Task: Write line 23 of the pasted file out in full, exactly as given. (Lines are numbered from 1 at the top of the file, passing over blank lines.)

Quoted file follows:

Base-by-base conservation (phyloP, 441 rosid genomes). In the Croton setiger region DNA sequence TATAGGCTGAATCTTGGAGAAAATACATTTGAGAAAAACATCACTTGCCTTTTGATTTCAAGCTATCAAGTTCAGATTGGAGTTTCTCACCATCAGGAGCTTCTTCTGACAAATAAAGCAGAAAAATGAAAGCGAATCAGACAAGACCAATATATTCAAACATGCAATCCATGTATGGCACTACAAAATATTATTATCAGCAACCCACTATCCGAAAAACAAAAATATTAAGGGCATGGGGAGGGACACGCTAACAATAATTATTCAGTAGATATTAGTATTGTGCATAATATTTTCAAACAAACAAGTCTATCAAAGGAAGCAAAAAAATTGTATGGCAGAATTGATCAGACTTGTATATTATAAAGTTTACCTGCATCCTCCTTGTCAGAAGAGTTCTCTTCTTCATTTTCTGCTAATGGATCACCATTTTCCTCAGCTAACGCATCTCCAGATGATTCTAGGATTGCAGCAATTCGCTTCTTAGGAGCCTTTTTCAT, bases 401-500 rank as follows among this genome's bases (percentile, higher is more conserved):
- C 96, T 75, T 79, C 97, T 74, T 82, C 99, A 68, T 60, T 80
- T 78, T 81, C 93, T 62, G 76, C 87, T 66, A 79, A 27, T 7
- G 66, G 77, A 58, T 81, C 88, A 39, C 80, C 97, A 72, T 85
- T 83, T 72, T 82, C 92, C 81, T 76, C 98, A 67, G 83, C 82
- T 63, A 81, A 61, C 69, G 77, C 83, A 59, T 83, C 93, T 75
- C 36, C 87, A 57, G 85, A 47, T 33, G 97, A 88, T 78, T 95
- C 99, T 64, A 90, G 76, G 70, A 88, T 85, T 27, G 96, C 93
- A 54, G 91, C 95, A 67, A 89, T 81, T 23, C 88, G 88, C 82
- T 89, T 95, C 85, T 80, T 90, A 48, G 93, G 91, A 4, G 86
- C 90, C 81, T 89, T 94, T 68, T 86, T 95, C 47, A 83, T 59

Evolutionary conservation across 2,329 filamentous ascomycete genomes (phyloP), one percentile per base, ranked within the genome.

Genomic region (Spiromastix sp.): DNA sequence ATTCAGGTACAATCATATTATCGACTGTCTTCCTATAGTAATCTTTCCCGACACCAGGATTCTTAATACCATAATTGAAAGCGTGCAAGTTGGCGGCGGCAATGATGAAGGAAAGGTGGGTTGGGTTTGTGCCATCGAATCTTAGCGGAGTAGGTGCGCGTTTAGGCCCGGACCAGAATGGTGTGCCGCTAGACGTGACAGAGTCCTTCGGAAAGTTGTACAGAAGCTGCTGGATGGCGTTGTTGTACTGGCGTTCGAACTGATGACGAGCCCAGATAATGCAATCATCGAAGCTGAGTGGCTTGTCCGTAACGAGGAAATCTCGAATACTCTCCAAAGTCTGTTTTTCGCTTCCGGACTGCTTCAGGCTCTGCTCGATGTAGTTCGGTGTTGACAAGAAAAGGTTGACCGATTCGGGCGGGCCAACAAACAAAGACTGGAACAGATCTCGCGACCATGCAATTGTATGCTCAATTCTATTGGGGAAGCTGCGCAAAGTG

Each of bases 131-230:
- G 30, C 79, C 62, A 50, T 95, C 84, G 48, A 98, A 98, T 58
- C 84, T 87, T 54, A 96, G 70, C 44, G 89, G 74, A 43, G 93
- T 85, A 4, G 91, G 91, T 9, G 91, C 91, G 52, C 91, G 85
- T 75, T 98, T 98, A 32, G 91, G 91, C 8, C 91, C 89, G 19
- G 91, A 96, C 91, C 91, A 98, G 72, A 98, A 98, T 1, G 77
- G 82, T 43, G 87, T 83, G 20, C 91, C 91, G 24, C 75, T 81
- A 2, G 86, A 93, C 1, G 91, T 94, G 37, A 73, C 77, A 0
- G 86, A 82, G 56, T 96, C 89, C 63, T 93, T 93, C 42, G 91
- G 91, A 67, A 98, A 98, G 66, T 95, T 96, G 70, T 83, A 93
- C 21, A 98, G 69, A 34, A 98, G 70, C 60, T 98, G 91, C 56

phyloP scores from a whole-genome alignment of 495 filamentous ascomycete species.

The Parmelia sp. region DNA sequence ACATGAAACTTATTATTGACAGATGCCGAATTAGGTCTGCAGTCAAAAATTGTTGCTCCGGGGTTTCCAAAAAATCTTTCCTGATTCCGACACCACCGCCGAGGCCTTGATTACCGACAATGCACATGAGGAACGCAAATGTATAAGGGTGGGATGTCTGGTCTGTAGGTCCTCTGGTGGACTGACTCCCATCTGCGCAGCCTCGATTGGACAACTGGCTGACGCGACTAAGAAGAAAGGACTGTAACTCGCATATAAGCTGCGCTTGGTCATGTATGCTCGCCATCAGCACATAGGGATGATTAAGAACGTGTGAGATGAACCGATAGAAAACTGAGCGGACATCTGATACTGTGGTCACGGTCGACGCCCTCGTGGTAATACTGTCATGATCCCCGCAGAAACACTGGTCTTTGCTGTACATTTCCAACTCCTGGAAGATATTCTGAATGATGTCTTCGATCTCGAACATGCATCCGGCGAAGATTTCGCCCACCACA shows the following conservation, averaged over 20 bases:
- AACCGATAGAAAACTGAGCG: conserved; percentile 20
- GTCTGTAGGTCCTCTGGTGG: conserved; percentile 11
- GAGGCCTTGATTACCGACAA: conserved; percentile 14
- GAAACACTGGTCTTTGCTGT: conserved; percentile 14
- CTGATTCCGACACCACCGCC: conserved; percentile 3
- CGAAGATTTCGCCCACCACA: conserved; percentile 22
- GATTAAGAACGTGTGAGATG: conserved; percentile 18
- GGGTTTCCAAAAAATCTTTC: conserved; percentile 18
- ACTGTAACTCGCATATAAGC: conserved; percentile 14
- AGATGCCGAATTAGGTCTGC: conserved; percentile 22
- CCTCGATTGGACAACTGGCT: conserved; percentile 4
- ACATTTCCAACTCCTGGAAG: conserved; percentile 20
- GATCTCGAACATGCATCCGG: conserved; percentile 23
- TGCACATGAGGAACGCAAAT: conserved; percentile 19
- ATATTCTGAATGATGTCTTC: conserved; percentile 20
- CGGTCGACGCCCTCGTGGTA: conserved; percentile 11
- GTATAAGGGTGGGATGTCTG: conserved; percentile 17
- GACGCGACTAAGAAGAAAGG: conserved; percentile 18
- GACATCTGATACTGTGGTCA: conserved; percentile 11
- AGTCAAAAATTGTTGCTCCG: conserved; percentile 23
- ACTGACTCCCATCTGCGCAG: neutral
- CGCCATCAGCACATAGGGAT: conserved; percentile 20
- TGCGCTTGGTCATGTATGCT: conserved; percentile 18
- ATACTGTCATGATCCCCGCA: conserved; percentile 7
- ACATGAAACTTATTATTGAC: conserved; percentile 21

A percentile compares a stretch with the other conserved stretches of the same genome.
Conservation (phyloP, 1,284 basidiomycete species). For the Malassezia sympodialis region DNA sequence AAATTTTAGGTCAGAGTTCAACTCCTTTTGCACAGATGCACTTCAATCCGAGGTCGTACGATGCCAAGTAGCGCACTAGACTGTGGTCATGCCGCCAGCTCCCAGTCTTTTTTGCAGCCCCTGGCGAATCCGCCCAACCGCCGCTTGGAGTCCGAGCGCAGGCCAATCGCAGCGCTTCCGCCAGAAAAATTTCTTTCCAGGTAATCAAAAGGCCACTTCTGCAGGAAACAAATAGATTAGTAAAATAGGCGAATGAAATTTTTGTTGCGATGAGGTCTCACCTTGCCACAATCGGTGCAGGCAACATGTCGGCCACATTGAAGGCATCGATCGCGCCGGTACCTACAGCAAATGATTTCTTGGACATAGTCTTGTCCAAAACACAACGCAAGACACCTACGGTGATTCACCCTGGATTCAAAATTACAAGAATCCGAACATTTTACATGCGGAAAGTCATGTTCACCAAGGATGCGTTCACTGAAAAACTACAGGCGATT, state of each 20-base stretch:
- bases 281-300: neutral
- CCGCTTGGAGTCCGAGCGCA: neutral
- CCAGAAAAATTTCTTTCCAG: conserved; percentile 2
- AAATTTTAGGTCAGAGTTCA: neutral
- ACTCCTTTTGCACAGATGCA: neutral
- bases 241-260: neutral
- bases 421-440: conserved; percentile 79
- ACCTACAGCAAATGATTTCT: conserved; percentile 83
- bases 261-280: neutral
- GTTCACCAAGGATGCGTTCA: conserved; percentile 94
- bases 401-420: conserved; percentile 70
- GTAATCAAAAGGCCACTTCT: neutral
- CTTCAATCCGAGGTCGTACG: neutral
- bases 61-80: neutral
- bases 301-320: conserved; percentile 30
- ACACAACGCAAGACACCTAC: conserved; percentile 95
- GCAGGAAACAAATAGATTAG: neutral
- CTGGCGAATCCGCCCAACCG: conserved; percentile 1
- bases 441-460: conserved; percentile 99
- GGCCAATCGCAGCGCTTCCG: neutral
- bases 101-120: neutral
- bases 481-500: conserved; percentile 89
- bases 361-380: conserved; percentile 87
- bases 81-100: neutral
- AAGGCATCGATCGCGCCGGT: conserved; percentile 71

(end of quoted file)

- G 91, A 67, A 98, A 98, G 66, T 95, T 96, G 70, T 83, A 93